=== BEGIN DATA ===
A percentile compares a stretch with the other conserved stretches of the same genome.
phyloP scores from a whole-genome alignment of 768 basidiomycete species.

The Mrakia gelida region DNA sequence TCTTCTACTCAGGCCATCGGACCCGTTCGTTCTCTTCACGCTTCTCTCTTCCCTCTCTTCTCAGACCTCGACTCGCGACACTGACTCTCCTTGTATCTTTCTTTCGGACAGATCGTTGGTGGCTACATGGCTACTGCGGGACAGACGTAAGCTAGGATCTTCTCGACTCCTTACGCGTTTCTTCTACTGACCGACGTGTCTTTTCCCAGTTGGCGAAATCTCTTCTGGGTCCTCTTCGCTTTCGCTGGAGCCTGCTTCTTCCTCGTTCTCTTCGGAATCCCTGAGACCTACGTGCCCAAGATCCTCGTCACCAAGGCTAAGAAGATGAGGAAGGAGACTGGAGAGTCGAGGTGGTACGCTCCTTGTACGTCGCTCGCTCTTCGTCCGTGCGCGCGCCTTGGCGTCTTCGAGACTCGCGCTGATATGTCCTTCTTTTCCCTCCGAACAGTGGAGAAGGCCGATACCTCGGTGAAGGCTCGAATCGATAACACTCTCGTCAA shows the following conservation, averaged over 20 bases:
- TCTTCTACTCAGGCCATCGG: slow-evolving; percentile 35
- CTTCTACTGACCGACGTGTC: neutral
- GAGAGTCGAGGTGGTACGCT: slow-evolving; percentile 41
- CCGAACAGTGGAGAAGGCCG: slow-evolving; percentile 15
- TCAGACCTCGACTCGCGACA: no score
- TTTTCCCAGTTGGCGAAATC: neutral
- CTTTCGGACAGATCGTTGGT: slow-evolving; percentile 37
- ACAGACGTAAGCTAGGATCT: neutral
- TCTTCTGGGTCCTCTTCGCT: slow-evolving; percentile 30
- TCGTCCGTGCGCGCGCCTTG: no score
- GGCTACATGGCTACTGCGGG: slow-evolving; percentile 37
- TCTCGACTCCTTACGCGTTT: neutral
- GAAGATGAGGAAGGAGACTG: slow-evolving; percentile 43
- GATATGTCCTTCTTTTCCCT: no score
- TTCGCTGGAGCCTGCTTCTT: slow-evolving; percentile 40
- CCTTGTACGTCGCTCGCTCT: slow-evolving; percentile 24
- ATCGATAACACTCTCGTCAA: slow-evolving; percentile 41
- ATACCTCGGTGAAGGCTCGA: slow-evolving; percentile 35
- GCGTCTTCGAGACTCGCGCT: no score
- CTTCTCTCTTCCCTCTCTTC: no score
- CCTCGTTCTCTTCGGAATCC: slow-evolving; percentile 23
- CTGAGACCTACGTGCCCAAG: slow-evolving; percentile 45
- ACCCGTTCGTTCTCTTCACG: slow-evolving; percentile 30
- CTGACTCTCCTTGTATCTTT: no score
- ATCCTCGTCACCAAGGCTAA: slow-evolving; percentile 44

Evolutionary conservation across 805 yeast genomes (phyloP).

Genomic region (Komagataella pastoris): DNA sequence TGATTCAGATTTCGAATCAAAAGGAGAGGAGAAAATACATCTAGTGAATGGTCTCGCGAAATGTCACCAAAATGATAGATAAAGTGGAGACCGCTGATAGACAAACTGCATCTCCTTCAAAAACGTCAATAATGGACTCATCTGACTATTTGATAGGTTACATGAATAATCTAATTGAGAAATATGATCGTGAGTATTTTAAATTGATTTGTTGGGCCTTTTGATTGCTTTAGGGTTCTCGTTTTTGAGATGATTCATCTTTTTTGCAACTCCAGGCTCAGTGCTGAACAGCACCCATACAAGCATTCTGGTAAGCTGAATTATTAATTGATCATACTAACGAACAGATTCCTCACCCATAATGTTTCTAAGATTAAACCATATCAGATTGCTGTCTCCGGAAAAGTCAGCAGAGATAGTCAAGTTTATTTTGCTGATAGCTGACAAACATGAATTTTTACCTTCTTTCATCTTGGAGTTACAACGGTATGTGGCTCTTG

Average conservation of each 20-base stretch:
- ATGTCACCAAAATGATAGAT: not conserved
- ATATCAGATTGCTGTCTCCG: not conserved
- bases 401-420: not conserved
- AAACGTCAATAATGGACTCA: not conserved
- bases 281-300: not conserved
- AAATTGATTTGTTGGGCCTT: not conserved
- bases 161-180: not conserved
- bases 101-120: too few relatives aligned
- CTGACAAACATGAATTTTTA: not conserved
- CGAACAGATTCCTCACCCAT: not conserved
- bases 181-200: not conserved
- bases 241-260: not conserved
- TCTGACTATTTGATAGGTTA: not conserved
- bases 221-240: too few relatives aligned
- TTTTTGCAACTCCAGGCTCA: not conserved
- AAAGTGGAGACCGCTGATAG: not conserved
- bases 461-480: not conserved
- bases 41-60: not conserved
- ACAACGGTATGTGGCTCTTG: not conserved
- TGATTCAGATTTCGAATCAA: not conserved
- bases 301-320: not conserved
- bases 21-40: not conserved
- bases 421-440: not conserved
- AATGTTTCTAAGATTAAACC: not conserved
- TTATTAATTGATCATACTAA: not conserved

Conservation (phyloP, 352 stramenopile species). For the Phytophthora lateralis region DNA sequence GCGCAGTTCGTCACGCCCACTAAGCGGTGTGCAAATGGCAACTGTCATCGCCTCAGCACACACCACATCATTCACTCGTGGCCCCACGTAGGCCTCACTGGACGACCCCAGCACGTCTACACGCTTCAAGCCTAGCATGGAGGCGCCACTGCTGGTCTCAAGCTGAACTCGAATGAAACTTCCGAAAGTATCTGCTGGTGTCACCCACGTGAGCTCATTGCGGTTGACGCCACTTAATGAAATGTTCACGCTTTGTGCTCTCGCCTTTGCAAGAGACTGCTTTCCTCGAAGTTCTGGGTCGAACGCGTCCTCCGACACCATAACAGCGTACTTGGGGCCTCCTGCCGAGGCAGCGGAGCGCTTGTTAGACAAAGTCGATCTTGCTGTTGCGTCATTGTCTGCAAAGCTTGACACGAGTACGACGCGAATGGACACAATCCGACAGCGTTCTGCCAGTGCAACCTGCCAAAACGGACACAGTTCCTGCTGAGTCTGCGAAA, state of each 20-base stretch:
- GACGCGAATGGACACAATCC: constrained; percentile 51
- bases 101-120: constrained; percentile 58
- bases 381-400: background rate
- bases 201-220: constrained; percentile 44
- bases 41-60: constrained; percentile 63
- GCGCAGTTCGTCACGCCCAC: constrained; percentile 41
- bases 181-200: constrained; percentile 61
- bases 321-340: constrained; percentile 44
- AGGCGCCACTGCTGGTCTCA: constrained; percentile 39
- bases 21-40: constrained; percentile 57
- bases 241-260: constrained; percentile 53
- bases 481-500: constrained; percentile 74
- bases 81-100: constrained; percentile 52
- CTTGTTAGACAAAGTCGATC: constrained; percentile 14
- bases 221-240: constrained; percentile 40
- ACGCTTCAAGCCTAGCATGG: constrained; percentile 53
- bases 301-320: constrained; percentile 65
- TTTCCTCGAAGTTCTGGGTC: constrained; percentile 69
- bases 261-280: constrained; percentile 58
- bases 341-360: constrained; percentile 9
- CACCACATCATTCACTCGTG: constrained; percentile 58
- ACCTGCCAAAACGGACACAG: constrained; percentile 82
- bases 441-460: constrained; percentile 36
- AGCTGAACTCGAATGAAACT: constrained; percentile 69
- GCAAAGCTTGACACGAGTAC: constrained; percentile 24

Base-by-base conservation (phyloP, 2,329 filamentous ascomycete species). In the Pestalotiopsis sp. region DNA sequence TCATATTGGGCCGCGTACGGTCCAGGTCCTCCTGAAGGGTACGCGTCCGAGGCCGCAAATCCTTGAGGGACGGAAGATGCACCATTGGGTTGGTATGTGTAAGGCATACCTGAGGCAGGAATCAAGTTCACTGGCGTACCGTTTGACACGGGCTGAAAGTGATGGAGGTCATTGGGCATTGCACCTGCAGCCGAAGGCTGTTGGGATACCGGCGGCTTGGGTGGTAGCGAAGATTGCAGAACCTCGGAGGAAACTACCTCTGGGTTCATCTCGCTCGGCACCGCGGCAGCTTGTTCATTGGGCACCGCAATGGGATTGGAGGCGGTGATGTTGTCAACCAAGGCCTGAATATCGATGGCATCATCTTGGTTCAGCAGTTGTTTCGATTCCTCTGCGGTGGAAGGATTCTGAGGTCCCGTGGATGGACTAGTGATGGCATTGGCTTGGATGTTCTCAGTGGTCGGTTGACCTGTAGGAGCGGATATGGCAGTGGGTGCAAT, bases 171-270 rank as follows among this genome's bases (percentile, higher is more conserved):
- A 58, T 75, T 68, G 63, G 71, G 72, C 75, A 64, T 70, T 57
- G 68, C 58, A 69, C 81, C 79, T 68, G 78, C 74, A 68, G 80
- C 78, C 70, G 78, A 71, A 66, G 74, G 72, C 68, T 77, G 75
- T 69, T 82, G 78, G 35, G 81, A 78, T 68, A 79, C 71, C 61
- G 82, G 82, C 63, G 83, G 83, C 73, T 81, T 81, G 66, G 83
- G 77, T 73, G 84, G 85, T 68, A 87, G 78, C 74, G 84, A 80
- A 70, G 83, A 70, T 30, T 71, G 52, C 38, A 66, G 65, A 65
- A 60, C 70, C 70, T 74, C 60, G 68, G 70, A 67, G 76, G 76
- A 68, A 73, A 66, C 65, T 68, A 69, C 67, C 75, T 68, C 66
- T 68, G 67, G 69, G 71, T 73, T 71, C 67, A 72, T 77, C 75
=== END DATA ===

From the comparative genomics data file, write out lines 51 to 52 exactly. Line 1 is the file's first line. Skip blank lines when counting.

- TGATTCAGATTTCGAATCAA: not conserved
- bases 301-320: not conserved